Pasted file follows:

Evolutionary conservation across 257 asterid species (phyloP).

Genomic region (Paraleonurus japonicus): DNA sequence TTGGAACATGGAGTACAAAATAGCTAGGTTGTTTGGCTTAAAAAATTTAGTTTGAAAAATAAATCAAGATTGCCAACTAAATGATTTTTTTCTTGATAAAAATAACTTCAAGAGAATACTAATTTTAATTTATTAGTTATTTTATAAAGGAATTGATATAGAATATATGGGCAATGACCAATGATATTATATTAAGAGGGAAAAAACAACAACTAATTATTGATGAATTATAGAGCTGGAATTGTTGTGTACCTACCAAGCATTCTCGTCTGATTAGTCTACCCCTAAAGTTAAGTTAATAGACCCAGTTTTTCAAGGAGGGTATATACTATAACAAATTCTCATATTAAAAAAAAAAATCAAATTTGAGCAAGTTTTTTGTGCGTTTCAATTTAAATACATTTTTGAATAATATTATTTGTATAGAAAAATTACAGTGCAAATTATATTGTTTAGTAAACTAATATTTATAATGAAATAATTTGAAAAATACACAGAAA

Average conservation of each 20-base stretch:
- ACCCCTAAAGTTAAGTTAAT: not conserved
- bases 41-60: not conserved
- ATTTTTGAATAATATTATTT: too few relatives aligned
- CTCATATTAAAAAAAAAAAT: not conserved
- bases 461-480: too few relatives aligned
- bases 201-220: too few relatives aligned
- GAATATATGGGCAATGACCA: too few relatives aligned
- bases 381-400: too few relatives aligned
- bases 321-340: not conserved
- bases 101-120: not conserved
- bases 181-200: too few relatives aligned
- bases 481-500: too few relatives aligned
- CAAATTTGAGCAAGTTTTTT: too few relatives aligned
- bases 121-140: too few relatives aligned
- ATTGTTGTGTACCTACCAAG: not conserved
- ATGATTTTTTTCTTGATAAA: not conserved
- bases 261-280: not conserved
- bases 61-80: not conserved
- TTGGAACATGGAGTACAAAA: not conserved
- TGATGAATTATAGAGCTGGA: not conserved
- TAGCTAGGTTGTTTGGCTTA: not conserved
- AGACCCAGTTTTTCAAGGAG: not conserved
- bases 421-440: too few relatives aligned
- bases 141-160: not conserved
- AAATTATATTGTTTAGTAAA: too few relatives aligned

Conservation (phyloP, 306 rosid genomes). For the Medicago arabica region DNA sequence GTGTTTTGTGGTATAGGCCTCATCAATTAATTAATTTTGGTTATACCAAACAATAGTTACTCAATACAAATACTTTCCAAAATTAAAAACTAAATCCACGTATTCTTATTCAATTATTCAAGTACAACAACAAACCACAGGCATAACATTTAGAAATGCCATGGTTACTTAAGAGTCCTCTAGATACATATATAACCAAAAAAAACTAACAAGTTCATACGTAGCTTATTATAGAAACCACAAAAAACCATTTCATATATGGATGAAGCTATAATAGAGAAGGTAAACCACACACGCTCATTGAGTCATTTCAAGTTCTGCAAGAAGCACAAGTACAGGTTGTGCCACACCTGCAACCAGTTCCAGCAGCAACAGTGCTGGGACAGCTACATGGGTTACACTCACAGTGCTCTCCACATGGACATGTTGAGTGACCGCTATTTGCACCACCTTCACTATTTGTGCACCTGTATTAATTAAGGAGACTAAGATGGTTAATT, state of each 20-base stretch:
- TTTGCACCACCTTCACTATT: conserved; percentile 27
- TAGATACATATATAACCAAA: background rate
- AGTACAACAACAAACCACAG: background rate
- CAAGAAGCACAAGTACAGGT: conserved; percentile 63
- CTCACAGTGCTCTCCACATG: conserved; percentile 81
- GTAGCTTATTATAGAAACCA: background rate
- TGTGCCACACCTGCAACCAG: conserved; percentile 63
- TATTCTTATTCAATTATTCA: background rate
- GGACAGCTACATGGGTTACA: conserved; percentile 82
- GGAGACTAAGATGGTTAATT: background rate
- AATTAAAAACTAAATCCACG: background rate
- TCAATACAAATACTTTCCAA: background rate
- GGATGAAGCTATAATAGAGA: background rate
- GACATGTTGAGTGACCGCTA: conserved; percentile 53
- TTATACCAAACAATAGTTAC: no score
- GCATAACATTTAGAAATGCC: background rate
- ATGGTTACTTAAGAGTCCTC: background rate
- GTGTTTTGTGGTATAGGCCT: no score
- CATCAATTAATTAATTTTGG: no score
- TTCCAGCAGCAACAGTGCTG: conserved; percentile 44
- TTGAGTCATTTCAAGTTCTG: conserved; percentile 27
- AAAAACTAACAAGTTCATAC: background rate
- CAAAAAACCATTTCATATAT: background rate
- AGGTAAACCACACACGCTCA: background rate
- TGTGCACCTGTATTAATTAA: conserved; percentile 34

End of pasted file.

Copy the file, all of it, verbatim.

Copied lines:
Evolutionary conservation across 257 asterid species (phyloP).

Genomic region (Paraleonurus japonicus): DNA sequence TTGGAACATGGAGTACAAAATAGCTAGGTTGTTTGGCTTAAAAAATTTAGTTTGAAAAATAAATCAAGATTGCCAACTAAATGATTTTTTTCTTGATAAAAATAACTTCAAGAGAATACTAATTTTAATTTATTAGTTATTTTATAAAGGAATTGATATAGAATATATGGGCAATGACCAATGATATTATATTAAGAGGGAAAAAACAACAACTAATTATTGATGAATTATAGAGCTGGAATTGTTGTGTACCTACCAAGCATTCTCGTCTGATTAGTCTACCCCTAAAGTTAAGTTAATAGACCCAGTTTTTCAAGGAGGGTATATACTATAACAAATTCTCATATTAAAAAAAAAAATCAAATTTGAGCAAGTTTTTTGTGCGTTTCAATTTAAATACATTTTTGAATAATATTATTTGTATAGAAAAATTACAGTGCAAATTATATTGTTTAGTAAACTAATATTTATAATGAAATAATTTGAAAAATACACAGAAA

Average conservation of each 20-base stretch:
- ACCCCTAAAGTTAAGTTAAT: not conserved
- bases 41-60: not conserved
- ATTTTTGAATAATATTATTT: too few relatives aligned
- CTCATATTAAAAAAAAAAAT: not conserved
- bases 461-480: too few relatives aligned
- bases 201-220: too few relatives aligned
- GAATATATGGGCAATGACCA: too few relatives aligned
- bases 381-400: too few relatives aligned
- bases 321-340: not conserved
- bases 101-120: not conserved
- bases 181-200: too few relatives aligned
- bases 481-500: too few relatives aligned
- CAAATTTGAGCAAGTTTTTT: too few relatives aligned
- bases 121-140: too few relatives aligned
- ATTGTTGTGTACCTACCAAG: not conserved
- ATGATTTTTTTCTTGATAAA: not conserved
- bases 261-280: not conserved
- bases 61-80: not conserved
- TTGGAACATGGAGTACAAAA: not conserved
- TGATGAATTATAGAGCTGGA: not conserved
- TAGCTAGGTTGTTTGGCTTA: not conserved
- AGACCCAGTTTTTCAAGGAG: not conserved
- bases 421-440: too few relatives aligned
- bases 141-160: not conserved
- AAATTATATTGTTTAGTAAA: too few relatives aligned

Conservation (phyloP, 306 rosid genomes). For the Medicago arabica region DNA sequence GTGTTTTGTGGTATAGGCCTCATCAATTAATTAATTTTGGTTATACCAAACAATAGTTACTCAATACAAATACTTTCCAAAATTAAAAACTAAATCCACGTATTCTTATTCAATTATTCAAGTACAACAACAAACCACAGGCATAACATTTAGAAATGCCATGGTTACTTAAGAGTCCTCTAGATACATATATAACCAAAAAAAACTAACAAGTTCATACGTAGCTTATTATAGAAACCACAAAAAACCATTTCATATATGGATGAAGCTATAATAGAGAAGGTAAACCACACACGCTCATTGAGTCATTTCAAGTTCTGCAAGAAGCACAAGTACAGGTTGTGCCACACCTGCAACCAGTTCCAGCAGCAACAGTGCTGGGACAGCTACATGGGTTACACTCACAGTGCTCTCCACATGGACATGTTGAGTGACCGCTATTTGCACCACCTTCACTATTTGTGCACCTGTATTAATTAAGGAGACTAAGATGGTTAATT, state of each 20-base stretch:
- TTTGCACCACCTTCACTATT: conserved; percentile 27
- TAGATACATATATAACCAAA: background rate
- AGTACAACAACAAACCACAG: background rate
- CAAGAAGCACAAGTACAGGT: conserved; percentile 63
- CTCACAGTGCTCTCCACATG: conserved; percentile 81
- GTAGCTTATTATAGAAACCA: background rate
- TGTGCCACACCTGCAACCAG: conserved; percentile 63
- TATTCTTATTCAATTATTCA: background rate
- GGACAGCTACATGGGTTACA: conserved; percentile 82
- GGAGACTAAGATGGTTAATT: background rate
- AATTAAAAACTAAATCCACG: background rate
- TCAATACAAATACTTTCCAA: background rate
- GGATGAAGCTATAATAGAGA: background rate
- GACATGTTGAGTGACCGCTA: conserved; percentile 53
- TTATACCAAACAATAGTTAC: no score
- GCATAACATTTAGAAATGCC: background rate
- ATGGTTACTTAAGAGTCCTC: background rate
- GTGTTTTGTGGTATAGGCCT: no score
- CATCAATTAATTAATTTTGG: no score
- TTCCAGCAGCAACAGTGCTG: conserved; percentile 44
- TTGAGTCATTTCAAGTTCTG: conserved; percentile 27
- AAAAACTAACAAGTTCATAC: background rate
- CAAAAAACCATTTCATATAT: background rate
- AGGTAAACCACACACGCTCA: background rate
- TGTGCACCTGTATTAATTAA: conserved; percentile 34